Age-related macular degeneration (AMD) is a leading cause of blindness in Western countries and is diagnosed by the clinical appearance of yellow subretinal deposits called drusen. Genetic changes in immune components are clearly implicated in the pathology of this disease. We have previously shown that the purinergic receptor P2X7 can act as a scavenger receptor, mediating phagocytosis of apoptotic cells and insoluble debris. We performed a genetic association study of functional polymorphisms in the P2RX7 and P2RX4 genes in a cohort of 744 patients with AMD and 557 age-matched Caucasian control subjects. The P2X4 Tyr315Cys variant was 2-fold more frequent in patients with AMD compared to control subjects, with the minor allele predicting susceptibility to disease. Pairwise linkage disequilibrium was observed between Tyr315Cys in the P2RX4 gene and Gly150Arg in the P2RX7 gene, and these two minor alleles formed a rare haplotype that was overrepresented in patients with AMD (n=17) compared with control subjects (n=3) (odds ratio 4.05, P=0.026). Expression of P2X7 (wild type or variant 150Arg) in HEK293 cells conferred robust phagocytosis toward latex beads, whereas coexpression of the P2X7 150Arg with P2X4 315Cys variants almost completely inhibited phagocytic capacity. Fresh human monocytes harboring this heterozygous 150Arg-315Cys haplotype showed 40% reduction in bead phagocytosis. In the primate eye, immunohistochemistry indicated that P2X7 and P2X4 receptors were coexpressed on microglia and macrophages, but neither receptor was seen on retinal pigment epithelial cells. These results demonstrate that a haplotype including two rare variants in P2RX7 and P2RX4 confers a functional interaction between these two variant receptors that impairs the normal scavenger function of macrophages and microglia. Failure of this P2X7-mediated phagocytic pathway may impair removal of subretinal deposits and predispose individuals toward AMD.
Bed rest or mobilization after rt-PA? A case-crossover study of factors influencing clinical decision making in stroke services
(SAGE PUBLICATIONS LTD, 2013-04-01)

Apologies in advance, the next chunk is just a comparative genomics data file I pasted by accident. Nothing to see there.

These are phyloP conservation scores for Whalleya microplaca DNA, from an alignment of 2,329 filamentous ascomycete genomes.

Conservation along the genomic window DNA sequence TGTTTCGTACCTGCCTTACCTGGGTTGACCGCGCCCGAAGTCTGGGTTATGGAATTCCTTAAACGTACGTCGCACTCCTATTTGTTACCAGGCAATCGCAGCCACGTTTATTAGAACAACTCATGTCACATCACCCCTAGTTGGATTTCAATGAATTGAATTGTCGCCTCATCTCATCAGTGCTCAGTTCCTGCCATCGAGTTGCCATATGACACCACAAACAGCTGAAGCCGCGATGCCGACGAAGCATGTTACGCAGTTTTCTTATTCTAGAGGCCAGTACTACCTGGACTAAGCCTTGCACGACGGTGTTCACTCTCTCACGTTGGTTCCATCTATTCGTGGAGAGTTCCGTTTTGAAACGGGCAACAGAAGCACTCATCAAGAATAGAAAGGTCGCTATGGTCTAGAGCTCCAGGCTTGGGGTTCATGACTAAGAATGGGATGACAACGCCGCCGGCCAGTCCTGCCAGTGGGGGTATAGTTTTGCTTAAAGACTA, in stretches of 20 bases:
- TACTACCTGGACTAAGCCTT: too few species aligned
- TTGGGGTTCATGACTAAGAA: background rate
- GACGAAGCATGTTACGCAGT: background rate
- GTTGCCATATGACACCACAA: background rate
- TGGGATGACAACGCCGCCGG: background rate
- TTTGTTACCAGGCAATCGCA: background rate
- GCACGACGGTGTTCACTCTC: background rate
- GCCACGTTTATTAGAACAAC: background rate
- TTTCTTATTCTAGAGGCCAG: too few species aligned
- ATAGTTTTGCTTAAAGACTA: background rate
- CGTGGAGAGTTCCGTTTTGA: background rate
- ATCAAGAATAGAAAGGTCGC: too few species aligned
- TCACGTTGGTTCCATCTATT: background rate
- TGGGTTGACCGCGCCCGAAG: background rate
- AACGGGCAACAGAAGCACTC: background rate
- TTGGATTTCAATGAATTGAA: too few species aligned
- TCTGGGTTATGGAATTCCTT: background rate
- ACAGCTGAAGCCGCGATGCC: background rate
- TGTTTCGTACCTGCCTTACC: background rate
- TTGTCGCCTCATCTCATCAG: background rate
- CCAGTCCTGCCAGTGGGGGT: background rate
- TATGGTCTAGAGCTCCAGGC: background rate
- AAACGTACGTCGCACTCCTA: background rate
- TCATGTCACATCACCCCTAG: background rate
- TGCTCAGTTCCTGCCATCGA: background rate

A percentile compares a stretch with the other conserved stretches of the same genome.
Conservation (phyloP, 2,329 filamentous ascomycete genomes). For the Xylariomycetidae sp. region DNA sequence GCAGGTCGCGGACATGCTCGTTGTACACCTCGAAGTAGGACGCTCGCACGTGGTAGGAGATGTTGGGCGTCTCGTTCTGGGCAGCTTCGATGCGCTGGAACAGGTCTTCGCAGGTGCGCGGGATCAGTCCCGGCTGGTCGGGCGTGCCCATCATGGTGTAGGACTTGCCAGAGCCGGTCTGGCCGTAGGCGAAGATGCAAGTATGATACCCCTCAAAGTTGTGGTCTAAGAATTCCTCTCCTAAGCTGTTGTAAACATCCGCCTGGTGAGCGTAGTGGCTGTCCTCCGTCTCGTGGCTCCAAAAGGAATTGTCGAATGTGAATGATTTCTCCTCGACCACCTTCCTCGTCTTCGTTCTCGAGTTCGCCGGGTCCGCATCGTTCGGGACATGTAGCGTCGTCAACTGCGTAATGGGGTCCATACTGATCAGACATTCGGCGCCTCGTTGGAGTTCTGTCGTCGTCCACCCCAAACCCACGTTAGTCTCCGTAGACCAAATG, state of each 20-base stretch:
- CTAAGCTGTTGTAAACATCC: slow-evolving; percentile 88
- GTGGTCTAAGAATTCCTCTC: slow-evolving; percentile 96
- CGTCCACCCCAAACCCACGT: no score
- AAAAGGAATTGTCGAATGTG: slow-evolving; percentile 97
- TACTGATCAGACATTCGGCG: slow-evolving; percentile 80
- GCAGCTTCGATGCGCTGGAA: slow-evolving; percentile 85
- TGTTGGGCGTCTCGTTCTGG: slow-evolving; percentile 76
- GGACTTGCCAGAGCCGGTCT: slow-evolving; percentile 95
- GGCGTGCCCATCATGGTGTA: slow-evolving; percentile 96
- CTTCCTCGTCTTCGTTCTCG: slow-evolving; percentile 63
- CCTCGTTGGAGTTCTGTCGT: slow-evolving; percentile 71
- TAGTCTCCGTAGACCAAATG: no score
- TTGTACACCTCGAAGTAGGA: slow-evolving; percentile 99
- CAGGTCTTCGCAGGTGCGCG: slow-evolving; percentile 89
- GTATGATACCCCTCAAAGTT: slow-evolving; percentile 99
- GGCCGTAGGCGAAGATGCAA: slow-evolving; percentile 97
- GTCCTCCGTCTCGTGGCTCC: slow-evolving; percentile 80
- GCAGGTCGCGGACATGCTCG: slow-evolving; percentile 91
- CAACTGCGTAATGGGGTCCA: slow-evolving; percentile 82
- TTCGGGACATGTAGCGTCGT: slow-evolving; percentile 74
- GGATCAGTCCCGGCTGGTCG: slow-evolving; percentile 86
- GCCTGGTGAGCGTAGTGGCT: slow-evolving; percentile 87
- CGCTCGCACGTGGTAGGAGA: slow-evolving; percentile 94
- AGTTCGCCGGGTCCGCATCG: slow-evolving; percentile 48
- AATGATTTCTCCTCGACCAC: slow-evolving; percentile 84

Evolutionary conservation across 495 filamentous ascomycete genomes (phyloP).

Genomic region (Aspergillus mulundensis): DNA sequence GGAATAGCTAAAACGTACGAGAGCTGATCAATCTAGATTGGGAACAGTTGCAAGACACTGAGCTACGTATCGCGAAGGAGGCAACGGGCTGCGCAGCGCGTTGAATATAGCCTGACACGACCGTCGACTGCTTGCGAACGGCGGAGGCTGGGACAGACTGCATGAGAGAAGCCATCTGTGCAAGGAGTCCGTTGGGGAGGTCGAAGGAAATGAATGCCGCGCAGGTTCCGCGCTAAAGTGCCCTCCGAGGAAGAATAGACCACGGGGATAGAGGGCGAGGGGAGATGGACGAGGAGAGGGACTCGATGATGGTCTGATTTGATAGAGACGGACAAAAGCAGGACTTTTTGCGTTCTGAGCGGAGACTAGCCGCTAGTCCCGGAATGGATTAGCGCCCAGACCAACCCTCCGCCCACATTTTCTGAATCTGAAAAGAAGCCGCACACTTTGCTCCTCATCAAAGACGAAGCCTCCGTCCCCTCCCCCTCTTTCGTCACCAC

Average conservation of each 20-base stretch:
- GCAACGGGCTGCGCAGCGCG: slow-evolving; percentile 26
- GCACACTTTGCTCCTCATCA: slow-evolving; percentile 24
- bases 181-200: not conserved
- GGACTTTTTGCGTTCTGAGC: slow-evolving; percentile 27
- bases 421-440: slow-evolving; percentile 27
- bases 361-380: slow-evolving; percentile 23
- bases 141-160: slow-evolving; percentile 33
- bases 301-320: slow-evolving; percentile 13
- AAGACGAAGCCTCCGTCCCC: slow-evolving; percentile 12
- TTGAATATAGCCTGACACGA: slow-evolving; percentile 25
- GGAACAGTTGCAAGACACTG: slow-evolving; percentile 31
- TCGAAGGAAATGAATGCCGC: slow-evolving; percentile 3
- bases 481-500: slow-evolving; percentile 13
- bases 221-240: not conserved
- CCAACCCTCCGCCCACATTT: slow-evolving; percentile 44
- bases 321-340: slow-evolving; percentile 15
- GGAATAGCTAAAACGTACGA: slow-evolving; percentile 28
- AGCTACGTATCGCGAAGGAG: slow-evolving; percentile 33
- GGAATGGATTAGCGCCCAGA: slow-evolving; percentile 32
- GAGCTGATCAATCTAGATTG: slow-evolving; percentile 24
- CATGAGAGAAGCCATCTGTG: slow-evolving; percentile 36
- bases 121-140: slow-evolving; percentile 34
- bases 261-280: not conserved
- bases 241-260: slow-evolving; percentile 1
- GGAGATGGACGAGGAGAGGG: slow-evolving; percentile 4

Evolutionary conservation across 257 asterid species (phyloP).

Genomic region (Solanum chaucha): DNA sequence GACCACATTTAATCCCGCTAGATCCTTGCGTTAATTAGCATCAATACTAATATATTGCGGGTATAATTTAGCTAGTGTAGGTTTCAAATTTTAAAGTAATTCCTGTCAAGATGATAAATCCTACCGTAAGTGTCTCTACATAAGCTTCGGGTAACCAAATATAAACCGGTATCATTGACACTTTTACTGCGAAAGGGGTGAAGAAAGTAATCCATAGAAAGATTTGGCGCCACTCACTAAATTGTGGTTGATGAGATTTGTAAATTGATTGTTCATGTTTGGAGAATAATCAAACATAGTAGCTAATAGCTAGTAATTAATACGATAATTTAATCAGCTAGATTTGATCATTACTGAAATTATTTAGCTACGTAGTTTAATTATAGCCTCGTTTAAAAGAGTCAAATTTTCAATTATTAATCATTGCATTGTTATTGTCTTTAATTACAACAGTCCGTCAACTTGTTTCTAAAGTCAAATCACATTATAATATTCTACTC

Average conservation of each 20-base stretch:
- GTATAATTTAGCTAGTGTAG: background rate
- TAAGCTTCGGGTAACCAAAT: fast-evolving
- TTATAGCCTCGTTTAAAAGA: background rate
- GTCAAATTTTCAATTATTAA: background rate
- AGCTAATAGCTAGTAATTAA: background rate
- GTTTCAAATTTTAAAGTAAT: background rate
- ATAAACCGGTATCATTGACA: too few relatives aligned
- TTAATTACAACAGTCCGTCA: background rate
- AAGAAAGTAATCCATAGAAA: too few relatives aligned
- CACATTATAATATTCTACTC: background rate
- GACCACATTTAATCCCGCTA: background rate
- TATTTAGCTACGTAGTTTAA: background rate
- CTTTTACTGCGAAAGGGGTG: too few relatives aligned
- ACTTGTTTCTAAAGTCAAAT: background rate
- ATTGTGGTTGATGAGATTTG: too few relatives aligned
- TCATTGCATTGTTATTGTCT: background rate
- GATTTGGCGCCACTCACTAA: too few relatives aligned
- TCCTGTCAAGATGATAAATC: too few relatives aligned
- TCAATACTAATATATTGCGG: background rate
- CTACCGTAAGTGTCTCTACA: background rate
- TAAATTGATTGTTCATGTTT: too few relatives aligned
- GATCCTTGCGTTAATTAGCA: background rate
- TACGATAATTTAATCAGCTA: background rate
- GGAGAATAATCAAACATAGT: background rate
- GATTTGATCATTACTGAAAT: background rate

BACKGROUND: Acute stroke management is a dynamic field. Treatment with recombinant tissue plasminogen activator is standard care in Australia, but there are no evidence-based practice guidelines about first out of bed activity (mobilization) after recombinant tissue plasminogen activator. AIMS: To identify factors influencing clinicians' decisions to delay or allow mobilization. METHODS: Case-crossover design. Using hypothetical case vignettes, we explored the factors that clinicians consider when deciding to first mobilize a patient after recombinant tissue plasminogen activator. Acute stroke physicians and nurses from Australian hospitals known to treat with recombinant tissue plasminogen activator participated. Information about hospital recombinant tissue plasminogen activator protocols and perceived benefits and harms of mobilization after recombinant tissue plasminogen activator were also captured. RESULTS: Fifty-four clinicians, 52% senior nurses, and 48% senior physicians from all states of Australia participated. Of the factors influencing decisions about mobilization after recombinant tissue plasminogen activator, neurological decline (0.29; confidence interval 0.12, 0.46; P = 0.001), neurological decline with symptomatic intracerebral hemorrhage (0.41; confidence interval 0.24, 0.59; P < 0.0001), infection of uncertain cause (0.32; confidence interval 0.14, 0.50; P = 0.001), severe chest infection (0.35; confidence interval 0.16, 0.53; P = 0.0004), severe stroke (0.29; confidence interval 0.12, 0.46; P = 0.001), drowsiness (0.47; confidence interval 0.29, 0.63; P < 0.0001), and confusion (0.31; confidence interval 0.15, 0.47; P = 0.0001) significantly influenced decisions. Falls risk was a common concern (85%). CONCLUSION: Growing interest in development of clear protocols that guide first mobilization after recombinant tissue plasminogen activator prompted this study. We have identified factors that may influence decisions about when to allow patients to mobilize after recombinant tissue plasminogen activator. These, combined with emerging evidence of risks and benefits of early mobilization, should help protocol development in the future.